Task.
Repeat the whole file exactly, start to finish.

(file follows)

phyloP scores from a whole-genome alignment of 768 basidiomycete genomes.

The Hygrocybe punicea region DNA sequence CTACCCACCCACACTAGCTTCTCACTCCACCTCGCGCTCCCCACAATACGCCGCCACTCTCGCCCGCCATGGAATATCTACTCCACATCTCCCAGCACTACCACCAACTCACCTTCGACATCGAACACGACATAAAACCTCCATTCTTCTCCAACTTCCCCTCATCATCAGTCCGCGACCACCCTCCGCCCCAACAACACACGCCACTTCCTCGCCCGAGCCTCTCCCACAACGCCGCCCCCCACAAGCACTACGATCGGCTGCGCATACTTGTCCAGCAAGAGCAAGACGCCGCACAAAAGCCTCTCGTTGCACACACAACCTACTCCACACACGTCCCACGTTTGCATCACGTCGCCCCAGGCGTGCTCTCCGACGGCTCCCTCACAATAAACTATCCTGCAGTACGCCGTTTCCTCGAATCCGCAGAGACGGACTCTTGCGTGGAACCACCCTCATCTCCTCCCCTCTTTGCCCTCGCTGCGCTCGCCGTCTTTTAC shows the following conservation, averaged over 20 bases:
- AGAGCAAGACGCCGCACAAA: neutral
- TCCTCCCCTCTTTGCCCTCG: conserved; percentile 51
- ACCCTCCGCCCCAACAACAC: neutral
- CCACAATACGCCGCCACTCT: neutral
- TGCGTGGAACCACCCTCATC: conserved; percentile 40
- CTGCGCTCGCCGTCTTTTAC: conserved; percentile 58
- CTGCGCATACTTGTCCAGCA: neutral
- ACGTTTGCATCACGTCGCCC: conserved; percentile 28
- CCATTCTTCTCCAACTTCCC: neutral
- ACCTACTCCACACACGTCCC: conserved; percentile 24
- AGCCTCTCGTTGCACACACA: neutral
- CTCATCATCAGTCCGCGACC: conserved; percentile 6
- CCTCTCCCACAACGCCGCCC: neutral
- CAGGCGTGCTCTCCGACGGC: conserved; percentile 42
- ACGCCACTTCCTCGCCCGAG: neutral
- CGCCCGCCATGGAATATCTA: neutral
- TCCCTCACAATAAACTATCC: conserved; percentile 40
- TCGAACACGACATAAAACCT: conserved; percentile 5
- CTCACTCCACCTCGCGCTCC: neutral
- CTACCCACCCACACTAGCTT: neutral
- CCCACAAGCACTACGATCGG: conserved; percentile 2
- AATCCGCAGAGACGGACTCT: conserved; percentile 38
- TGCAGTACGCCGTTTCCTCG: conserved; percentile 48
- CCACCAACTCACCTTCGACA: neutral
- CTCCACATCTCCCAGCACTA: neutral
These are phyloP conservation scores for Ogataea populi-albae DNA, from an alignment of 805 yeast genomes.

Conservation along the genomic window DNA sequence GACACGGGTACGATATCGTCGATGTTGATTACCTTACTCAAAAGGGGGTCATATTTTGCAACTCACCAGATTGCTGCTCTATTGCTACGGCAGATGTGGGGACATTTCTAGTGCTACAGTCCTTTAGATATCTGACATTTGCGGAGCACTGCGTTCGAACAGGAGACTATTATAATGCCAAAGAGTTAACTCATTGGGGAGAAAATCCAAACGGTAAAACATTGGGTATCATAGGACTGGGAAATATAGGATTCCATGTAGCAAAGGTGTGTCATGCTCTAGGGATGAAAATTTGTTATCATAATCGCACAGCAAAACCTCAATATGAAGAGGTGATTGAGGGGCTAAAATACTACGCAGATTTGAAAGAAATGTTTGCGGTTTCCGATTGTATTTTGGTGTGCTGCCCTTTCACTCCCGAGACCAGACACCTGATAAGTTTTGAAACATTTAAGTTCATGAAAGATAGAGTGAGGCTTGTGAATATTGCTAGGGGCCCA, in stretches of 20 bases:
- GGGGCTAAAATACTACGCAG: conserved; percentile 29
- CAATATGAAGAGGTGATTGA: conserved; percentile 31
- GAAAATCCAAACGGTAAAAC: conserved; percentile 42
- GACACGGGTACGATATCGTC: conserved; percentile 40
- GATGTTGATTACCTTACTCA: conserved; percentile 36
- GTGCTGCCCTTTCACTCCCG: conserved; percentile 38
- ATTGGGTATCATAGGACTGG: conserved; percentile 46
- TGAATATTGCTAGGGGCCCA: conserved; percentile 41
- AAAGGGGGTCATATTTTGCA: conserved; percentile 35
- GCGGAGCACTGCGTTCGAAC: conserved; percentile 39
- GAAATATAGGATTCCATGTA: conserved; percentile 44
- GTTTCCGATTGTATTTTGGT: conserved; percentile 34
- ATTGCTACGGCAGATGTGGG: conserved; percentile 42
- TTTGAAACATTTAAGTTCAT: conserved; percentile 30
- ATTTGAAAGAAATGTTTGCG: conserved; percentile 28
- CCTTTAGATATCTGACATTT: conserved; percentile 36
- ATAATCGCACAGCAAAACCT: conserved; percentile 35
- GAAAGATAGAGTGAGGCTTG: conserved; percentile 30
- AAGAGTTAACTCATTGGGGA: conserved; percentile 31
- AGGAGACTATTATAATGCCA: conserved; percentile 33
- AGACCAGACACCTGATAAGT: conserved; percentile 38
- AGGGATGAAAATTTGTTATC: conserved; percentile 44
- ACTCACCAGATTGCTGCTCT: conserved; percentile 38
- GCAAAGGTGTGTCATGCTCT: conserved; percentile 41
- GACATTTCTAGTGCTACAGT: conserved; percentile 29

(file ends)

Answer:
phyloP scores from a whole-genome alignment of 768 basidiomycete genomes.

The Hygrocybe punicea region DNA sequence CTACCCACCCACACTAGCTTCTCACTCCACCTCGCGCTCCCCACAATACGCCGCCACTCTCGCCCGCCATGGAATATCTACTCCACATCTCCCAGCACTACCACCAACTCACCTTCGACATCGAACACGACATAAAACCTCCATTCTTCTCCAACTTCCCCTCATCATCAGTCCGCGACCACCCTCCGCCCCAACAACACACGCCACTTCCTCGCCCGAGCCTCTCCCACAACGCCGCCCCCCACAAGCACTACGATCGGCTGCGCATACTTGTCCAGCAAGAGCAAGACGCCGCACAAAAGCCTCTCGTTGCACACACAACCTACTCCACACACGTCCCACGTTTGCATCACGTCGCCCCAGGCGTGCTCTCCGACGGCTCCCTCACAATAAACTATCCTGCAGTACGCCGTTTCCTCGAATCCGCAGAGACGGACTCTTGCGTGGAACCACCCTCATCTCCTCCCCTCTTTGCCCTCGCTGCGCTCGCCGTCTTTTAC shows the following conservation, averaged over 20 bases:
- AGAGCAAGACGCCGCACAAA: neutral
- TCCTCCCCTCTTTGCCCTCG: conserved; percentile 51
- ACCCTCCGCCCCAACAACAC: neutral
- CCACAATACGCCGCCACTCT: neutral
- TGCGTGGAACCACCCTCATC: conserved; percentile 40
- CTGCGCTCGCCGTCTTTTAC: conserved; percentile 58
- CTGCGCATACTTGTCCAGCA: neutral
- ACGTTTGCATCACGTCGCCC: conserved; percentile 28
- CCATTCTTCTCCAACTTCCC: neutral
- ACCTACTCCACACACGTCCC: conserved; percentile 24
- AGCCTCTCGTTGCACACACA: neutral
- CTCATCATCAGTCCGCGACC: conserved; percentile 6
- CCTCTCCCACAACGCCGCCC: neutral
- CAGGCGTGCTCTCCGACGGC: conserved; percentile 42
- ACGCCACTTCCTCGCCCGAG: neutral
- CGCCCGCCATGGAATATCTA: neutral
- TCCCTCACAATAAACTATCC: conserved; percentile 40
- TCGAACACGACATAAAACCT: conserved; percentile 5
- CTCACTCCACCTCGCGCTCC: neutral
- CTACCCACCCACACTAGCTT: neutral
- CCCACAAGCACTACGATCGG: conserved; percentile 2
- AATCCGCAGAGACGGACTCT: conserved; percentile 38
- TGCAGTACGCCGTTTCCTCG: conserved; percentile 48
- CCACCAACTCACCTTCGACA: neutral
- CTCCACATCTCCCAGCACTA: neutral
These are phyloP conservation scores for Ogataea populi-albae DNA, from an alignment of 805 yeast genomes.

Conservation along the genomic window DNA sequence GACACGGGTACGATATCGTCGATGTTGATTACCTTACTCAAAAGGGGGTCATATTTTGCAACTCACCAGATTGCTGCTCTATTGCTACGGCAGATGTGGGGACATTTCTAGTGCTACAGTCCTTTAGATATCTGACATTTGCGGAGCACTGCGTTCGAACAGGAGACTATTATAATGCCAAAGAGTTAACTCATTGGGGAGAAAATCCAAACGGTAAAACATTGGGTATCATAGGACTGGGAAATATAGGATTCCATGTAGCAAAGGTGTGTCATGCTCTAGGGATGAAAATTTGTTATCATAATCGCACAGCAAAACCTCAATATGAAGAGGTGATTGAGGGGCTAAAATACTACGCAGATTTGAAAGAAATGTTTGCGGTTTCCGATTGTATTTTGGTGTGCTGCCCTTTCACTCCCGAGACCAGACACCTGATAAGTTTTGAAACATTTAAGTTCATGAAAGATAGAGTGAGGCTTGTGAATATTGCTAGGGGCCCA, in stretches of 20 bases:
- GGGGCTAAAATACTACGCAG: conserved; percentile 29
- CAATATGAAGAGGTGATTGA: conserved; percentile 31
- GAAAATCCAAACGGTAAAAC: conserved; percentile 42
- GACACGGGTACGATATCGTC: conserved; percentile 40
- GATGTTGATTACCTTACTCA: conserved; percentile 36
- GTGCTGCCCTTTCACTCCCG: conserved; percentile 38
- ATTGGGTATCATAGGACTGG: conserved; percentile 46
- TGAATATTGCTAGGGGCCCA: conserved; percentile 41
- AAAGGGGGTCATATTTTGCA: conserved; percentile 35
- GCGGAGCACTGCGTTCGAAC: conserved; percentile 39
- GAAATATAGGATTCCATGTA: conserved; percentile 44
- GTTTCCGATTGTATTTTGGT: conserved; percentile 34
- ATTGCTACGGCAGATGTGGG: conserved; percentile 42
- TTTGAAACATTTAAGTTCAT: conserved; percentile 30
- ATTTGAAAGAAATGTTTGCG: conserved; percentile 28
- CCTTTAGATATCTGACATTT: conserved; percentile 36
- ATAATCGCACAGCAAAACCT: conserved; percentile 35
- GAAAGATAGAGTGAGGCTTG: conserved; percentile 30
- AAGAGTTAACTCATTGGGGA: conserved; percentile 31
- AGGAGACTATTATAATGCCA: conserved; percentile 33
- AGACCAGACACCTGATAAGT: conserved; percentile 38
- AGGGATGAAAATTTGTTATC: conserved; percentile 44
- ACTCACCAGATTGCTGCTCT: conserved; percentile 38
- GCAAAGGTGTGTCATGCTCT: conserved; percentile 41
- GACATTTCTAGTGCTACAGT: conserved; percentile 29